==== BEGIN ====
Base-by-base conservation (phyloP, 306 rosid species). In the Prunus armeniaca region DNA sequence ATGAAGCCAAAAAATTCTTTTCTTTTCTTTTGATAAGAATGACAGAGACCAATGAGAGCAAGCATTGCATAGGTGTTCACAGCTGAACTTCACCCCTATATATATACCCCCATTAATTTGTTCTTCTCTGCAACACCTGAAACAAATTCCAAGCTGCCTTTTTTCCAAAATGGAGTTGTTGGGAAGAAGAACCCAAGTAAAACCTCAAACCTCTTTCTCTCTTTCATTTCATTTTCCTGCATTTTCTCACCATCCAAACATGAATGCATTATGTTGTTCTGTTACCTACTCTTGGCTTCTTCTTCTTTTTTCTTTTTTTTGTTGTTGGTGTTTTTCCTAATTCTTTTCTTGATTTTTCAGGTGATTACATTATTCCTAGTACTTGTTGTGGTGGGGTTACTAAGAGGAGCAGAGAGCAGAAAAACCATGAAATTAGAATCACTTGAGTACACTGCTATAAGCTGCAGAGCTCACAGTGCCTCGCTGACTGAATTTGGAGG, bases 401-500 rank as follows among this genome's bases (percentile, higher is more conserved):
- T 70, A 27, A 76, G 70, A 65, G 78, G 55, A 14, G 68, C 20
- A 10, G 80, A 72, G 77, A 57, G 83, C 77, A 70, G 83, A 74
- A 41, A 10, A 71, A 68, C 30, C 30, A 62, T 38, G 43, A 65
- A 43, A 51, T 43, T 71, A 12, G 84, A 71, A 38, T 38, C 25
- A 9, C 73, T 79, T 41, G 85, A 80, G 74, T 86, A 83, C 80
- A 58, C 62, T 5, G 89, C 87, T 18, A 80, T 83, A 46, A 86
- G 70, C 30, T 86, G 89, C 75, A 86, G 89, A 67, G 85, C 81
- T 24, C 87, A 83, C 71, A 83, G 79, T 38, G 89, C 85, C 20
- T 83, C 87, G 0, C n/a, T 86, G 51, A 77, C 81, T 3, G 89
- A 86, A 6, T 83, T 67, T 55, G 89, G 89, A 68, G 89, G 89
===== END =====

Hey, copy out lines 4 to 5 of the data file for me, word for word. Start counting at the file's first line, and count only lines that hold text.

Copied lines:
- A 41, A 10, A 71, A 68, C 30, C 30, A 62, T 38, G 43, A 65
- A 43, A 51, T 43, T 71, A 12, G 84, A 71, A 38, T 38, C 25